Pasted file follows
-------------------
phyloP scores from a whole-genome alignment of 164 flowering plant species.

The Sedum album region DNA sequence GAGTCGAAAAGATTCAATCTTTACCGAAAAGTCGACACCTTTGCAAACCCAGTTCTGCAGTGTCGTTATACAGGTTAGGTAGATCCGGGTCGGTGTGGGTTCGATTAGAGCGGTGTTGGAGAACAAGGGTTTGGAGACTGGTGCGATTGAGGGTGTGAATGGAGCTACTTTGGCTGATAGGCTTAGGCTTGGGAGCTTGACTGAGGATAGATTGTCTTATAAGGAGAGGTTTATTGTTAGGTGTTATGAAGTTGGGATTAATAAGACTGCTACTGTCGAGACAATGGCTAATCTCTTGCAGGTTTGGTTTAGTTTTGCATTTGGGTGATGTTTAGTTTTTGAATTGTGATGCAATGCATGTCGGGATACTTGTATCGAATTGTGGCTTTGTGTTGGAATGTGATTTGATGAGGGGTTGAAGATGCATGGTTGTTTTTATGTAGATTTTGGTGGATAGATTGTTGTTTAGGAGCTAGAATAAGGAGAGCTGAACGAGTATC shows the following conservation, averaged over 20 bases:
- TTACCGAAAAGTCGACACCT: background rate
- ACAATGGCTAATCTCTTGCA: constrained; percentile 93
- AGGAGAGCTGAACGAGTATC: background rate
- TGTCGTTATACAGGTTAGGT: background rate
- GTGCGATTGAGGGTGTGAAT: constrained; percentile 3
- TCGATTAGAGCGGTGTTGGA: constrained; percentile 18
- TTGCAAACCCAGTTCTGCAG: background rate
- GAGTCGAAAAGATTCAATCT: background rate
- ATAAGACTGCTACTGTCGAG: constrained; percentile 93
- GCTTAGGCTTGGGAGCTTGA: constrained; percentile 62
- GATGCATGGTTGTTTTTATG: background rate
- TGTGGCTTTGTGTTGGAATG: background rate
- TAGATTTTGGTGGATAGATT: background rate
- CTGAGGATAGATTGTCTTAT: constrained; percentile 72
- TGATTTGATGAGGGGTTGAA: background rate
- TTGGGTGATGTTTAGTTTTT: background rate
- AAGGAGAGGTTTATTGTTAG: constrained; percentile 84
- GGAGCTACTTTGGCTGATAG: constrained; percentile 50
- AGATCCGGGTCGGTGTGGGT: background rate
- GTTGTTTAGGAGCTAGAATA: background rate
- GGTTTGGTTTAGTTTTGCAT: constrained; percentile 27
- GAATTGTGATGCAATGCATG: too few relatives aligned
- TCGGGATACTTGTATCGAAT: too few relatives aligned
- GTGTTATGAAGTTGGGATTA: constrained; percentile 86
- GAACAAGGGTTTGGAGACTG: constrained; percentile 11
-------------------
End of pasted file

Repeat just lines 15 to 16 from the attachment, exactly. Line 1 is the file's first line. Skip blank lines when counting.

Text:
- TAGATTTTGGTGGATAGATT: background rate
- CTGAGGATAGATTGTCTTAT: constrained; percentile 72